Steven Salaita today filed a lawsuit in federal district court in Chicago against University of Illinois officials and several university donors over the decision by administrators last August to revoke his appointment.
The lawsuit alleges a wide range of illegal conduct before and after university officials named in the suit “suddenly and summarily dismissed” Salaita from “a tenured faculty position” for “voicing his views.”
Salaita is seeking reinstatement and unspecified monetary damages and other relief for violations of his constitutional rights, breach of contract, wrongful interference with contractual relations and “intentional infliction of emotional distress.”
“My primary motivation in bringing this suit is to join my colleagues in the American Indian Studies program and begin teaching,” Salaita said in a media conference call with his lawyers shortly after the suit was filed.
“I do not want [the university’s] illegal actions to become the norm in US universities,” Salaita added.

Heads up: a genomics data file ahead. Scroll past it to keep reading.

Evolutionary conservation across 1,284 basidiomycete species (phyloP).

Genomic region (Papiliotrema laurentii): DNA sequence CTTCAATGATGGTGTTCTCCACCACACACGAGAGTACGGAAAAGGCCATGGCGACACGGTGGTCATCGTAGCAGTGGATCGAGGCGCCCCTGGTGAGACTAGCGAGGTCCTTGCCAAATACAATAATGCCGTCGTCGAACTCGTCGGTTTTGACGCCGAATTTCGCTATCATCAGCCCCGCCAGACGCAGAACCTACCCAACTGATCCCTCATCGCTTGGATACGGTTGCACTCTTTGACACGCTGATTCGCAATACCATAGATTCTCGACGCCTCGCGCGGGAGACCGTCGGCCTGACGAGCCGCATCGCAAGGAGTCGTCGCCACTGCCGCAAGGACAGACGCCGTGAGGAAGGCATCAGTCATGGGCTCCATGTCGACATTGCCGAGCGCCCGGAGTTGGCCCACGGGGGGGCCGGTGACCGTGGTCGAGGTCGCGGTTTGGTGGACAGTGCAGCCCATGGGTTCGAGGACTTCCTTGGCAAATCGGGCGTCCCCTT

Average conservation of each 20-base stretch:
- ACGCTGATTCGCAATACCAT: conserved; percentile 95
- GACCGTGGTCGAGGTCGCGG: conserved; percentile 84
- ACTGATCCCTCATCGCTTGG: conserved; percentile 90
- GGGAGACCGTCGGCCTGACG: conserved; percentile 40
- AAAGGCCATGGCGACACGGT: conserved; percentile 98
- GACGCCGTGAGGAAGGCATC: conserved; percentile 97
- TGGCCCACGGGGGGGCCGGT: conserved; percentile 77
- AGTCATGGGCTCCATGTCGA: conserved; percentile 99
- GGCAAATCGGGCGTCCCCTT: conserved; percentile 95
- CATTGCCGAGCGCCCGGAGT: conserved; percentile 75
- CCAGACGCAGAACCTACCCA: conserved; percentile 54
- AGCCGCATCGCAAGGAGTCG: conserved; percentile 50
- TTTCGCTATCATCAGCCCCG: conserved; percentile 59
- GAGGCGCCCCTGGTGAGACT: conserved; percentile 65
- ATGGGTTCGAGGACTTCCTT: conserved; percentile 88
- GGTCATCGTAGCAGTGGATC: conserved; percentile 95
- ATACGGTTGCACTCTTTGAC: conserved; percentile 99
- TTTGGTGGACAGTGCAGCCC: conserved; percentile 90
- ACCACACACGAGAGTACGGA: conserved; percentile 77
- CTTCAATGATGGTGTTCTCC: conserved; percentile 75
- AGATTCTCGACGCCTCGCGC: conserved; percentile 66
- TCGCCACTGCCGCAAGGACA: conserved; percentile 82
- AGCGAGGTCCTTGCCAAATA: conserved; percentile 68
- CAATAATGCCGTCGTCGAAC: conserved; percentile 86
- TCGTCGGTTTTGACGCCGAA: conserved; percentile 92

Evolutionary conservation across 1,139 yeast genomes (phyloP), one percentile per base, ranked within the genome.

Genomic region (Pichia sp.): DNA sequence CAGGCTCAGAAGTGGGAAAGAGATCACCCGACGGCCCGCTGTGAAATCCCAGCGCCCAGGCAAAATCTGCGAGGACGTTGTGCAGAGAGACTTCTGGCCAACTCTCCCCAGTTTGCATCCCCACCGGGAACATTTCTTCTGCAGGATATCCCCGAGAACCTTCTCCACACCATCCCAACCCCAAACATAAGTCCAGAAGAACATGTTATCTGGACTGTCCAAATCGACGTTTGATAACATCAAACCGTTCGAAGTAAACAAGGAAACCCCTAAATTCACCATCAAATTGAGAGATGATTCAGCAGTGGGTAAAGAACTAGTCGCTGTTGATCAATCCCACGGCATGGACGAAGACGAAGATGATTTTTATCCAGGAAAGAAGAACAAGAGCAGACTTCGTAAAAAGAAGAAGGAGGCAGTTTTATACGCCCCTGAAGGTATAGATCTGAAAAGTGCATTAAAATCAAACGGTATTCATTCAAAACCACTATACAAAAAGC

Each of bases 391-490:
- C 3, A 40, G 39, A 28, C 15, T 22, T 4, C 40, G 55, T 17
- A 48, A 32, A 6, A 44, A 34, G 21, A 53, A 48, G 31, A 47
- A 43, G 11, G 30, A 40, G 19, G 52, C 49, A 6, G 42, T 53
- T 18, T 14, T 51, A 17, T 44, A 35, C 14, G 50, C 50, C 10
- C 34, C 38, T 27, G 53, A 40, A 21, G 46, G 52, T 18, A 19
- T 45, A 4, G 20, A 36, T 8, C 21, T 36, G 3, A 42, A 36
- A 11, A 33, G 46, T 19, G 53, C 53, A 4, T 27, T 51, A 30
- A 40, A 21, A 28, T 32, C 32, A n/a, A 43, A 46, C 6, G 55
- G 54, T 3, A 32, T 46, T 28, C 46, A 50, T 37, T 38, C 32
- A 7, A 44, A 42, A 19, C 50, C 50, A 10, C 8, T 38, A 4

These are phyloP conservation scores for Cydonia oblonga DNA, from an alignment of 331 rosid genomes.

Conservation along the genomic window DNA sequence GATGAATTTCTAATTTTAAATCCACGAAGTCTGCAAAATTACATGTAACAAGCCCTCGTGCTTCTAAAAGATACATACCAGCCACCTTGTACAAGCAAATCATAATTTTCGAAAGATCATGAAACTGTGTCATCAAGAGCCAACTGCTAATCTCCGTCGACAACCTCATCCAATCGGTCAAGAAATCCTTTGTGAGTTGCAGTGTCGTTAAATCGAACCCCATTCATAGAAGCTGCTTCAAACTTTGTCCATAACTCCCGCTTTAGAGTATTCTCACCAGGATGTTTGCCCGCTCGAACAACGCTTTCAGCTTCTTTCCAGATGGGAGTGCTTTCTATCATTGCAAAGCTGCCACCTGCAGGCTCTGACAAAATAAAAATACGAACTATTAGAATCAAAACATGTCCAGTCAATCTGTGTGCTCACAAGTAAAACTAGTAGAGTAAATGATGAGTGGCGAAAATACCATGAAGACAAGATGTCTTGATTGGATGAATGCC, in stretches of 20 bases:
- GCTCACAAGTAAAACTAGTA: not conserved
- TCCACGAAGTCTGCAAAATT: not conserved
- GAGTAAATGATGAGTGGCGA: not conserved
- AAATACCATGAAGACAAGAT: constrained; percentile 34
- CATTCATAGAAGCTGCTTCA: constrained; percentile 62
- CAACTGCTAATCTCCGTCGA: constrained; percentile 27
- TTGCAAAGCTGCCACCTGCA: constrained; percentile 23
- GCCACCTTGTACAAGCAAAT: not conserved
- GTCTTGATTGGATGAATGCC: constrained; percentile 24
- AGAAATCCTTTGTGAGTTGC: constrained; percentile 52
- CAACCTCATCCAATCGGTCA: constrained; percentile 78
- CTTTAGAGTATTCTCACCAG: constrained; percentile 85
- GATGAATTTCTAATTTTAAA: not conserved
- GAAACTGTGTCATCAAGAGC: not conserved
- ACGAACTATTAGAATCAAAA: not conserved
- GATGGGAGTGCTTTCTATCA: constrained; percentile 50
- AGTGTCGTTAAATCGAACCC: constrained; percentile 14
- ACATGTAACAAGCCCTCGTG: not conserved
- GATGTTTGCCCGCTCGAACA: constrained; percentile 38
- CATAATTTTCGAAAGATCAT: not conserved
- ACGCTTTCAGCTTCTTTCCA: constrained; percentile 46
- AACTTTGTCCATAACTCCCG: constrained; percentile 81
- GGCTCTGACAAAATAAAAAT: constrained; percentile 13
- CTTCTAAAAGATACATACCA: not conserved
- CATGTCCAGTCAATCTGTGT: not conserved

He said that the lawsuit was a last resort, only after the university had rejected a recent recommendation by a faculty investigation committee to reconsider its decision.
Abuse of power
Salaita had been outspoken on Twitter in condemnation of Israel’s attack on Gaza last summer which left more than 2,200 people, including more than 500 children, dead. His firing has prompted national and international controversy, condemnation by numerous academic bodies and an ongoing boycott of the university by thousands of scholars.
The complaint says that the firing took place after Salaita was recruited and vetted to teach in the American Indian Studies program in accordance with established procedures and after the university “induced him to rely on its contractual promise to resign from his tenured faculty position at another university.”
The lawsuit asserts that officials fired Salaita despite his “stellar academic credentials and without notice or due process” and engaged in “abuse of power or authority.”
“No one – not even the university administration – disputes the fact that it acted based on Professor Salaita’s speech,” the lawsuit states.
The complaint says that the pretexts the university gave for its actions – that Salaita was “uncivil” and “unfit” to teach – are baseless and “a defamatory means of justifying the decision to fire him for views the university officials did not like.”